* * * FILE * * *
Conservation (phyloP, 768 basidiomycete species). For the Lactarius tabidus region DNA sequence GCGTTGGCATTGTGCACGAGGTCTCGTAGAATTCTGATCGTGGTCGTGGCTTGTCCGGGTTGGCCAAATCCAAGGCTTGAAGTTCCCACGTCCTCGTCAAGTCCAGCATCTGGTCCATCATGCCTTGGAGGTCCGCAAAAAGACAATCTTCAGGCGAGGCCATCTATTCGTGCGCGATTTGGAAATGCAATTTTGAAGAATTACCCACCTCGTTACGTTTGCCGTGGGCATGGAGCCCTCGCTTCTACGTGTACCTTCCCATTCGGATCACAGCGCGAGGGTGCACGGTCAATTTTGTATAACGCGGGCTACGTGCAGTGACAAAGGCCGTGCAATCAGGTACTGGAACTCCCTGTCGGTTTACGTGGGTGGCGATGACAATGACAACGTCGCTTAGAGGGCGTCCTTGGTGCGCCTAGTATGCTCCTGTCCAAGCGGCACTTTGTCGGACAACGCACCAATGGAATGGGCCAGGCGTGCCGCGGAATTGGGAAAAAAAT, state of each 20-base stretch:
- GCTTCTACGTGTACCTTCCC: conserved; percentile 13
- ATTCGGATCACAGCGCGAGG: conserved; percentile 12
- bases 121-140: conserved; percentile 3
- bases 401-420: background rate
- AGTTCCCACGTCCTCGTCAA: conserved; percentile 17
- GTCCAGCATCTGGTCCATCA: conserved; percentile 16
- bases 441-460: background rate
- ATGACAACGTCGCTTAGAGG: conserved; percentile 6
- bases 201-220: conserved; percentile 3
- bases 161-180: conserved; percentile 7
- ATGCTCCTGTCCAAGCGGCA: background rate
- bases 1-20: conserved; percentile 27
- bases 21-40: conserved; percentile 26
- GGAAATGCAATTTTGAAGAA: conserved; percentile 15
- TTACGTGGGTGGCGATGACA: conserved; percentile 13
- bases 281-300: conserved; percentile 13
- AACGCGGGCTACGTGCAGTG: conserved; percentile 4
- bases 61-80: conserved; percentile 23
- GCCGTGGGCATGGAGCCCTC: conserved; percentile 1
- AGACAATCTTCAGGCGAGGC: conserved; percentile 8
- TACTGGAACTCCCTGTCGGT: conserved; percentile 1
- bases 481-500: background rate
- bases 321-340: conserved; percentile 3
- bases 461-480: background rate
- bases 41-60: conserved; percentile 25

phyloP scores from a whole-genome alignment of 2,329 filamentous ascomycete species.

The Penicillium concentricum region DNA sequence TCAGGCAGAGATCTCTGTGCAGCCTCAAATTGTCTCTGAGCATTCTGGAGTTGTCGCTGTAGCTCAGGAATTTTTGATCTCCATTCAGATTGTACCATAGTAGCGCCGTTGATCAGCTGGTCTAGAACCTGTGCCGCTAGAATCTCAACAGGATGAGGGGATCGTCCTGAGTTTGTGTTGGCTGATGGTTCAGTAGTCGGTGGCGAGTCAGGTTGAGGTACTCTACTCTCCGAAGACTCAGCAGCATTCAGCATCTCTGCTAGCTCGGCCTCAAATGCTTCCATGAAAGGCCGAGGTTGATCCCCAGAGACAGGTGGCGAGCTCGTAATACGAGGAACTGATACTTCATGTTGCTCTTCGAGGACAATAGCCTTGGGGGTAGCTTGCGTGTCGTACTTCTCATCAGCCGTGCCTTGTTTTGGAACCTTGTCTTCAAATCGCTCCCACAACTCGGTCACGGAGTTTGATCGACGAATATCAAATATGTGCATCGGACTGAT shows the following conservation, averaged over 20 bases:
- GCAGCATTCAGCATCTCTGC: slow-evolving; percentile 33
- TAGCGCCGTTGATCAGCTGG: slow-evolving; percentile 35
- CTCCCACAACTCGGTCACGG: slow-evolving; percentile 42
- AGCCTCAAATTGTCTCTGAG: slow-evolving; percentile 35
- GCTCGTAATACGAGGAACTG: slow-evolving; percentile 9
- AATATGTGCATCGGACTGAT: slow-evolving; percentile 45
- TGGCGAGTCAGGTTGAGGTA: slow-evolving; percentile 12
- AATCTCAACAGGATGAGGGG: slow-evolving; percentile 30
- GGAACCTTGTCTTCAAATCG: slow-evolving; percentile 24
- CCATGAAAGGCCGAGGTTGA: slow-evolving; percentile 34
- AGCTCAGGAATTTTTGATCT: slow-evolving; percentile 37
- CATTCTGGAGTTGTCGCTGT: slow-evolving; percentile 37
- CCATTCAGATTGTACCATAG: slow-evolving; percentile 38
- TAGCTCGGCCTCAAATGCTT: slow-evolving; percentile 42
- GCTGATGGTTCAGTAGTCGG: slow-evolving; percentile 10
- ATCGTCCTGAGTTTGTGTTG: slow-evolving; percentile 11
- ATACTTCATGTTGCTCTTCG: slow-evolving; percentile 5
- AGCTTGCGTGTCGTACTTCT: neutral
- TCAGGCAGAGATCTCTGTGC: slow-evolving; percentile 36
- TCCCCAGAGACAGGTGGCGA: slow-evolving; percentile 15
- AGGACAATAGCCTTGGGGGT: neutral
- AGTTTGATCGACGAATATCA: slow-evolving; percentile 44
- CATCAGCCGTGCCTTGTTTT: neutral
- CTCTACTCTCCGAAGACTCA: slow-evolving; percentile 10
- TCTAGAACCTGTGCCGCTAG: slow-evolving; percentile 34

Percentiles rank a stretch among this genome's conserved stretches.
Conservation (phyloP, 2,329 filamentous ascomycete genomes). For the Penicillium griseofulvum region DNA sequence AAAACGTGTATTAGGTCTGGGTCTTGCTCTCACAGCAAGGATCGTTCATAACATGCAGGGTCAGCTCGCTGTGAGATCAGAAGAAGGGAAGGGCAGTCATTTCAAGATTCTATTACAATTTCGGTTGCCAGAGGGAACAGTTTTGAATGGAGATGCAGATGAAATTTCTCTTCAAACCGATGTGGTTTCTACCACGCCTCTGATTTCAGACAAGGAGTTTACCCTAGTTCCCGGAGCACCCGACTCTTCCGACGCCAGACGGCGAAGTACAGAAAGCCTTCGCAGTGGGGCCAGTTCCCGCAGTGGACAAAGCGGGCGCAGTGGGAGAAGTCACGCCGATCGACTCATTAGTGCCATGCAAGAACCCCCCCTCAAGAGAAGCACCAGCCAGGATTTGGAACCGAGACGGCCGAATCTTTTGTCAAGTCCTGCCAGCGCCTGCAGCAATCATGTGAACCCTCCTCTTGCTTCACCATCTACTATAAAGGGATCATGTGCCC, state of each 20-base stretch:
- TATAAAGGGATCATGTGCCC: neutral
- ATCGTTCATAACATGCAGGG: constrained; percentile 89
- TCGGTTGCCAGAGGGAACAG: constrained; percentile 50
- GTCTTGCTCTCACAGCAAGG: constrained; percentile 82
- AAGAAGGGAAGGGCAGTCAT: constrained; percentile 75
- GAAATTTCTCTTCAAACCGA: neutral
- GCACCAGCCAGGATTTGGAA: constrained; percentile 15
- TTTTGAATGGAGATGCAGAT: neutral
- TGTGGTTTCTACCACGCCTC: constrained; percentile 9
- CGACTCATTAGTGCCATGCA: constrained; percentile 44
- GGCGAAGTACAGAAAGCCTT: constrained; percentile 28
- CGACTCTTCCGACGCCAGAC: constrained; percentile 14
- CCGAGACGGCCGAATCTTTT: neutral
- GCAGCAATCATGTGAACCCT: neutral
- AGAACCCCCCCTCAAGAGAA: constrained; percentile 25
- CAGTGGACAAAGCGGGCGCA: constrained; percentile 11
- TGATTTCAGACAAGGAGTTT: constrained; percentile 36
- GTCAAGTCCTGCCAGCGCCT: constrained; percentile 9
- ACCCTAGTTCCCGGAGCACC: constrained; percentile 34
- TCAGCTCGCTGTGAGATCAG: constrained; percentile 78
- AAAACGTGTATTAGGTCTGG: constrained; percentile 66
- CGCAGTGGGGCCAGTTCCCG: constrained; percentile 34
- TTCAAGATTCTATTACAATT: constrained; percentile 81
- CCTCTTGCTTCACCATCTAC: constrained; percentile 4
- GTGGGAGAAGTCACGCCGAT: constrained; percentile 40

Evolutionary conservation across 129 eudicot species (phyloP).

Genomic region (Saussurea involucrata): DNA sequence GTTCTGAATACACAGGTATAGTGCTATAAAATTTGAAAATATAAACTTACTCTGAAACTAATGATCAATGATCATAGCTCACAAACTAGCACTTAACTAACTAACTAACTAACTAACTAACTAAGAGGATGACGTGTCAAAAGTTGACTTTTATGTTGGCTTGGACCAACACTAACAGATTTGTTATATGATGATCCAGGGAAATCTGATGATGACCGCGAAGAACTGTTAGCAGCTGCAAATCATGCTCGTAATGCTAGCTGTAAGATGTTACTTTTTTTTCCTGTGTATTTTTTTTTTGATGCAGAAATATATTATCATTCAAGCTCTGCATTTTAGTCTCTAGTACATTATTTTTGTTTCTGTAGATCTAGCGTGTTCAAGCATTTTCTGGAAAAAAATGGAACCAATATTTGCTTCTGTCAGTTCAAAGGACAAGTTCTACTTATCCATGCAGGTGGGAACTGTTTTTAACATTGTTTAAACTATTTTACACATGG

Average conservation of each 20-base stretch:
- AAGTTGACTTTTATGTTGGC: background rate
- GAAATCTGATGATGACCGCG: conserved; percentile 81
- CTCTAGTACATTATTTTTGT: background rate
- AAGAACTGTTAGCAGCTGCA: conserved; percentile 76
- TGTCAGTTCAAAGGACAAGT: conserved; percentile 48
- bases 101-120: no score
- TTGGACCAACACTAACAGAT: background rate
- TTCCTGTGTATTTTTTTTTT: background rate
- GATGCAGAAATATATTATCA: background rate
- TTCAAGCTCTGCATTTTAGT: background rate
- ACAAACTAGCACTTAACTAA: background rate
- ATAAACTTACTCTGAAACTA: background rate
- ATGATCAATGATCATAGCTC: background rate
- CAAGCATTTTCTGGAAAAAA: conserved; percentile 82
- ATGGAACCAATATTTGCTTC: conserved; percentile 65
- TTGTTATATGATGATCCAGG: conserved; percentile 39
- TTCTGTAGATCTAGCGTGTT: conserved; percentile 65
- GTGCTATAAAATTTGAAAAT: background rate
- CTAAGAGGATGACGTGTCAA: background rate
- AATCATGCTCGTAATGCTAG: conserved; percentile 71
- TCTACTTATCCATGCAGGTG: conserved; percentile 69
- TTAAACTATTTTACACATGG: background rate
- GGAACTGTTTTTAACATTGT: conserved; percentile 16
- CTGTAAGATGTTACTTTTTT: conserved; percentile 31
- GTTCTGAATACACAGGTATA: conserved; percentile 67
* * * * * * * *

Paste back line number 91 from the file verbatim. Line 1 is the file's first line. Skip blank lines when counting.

- TTCCTGTGTATTTTTTTTTT: background rate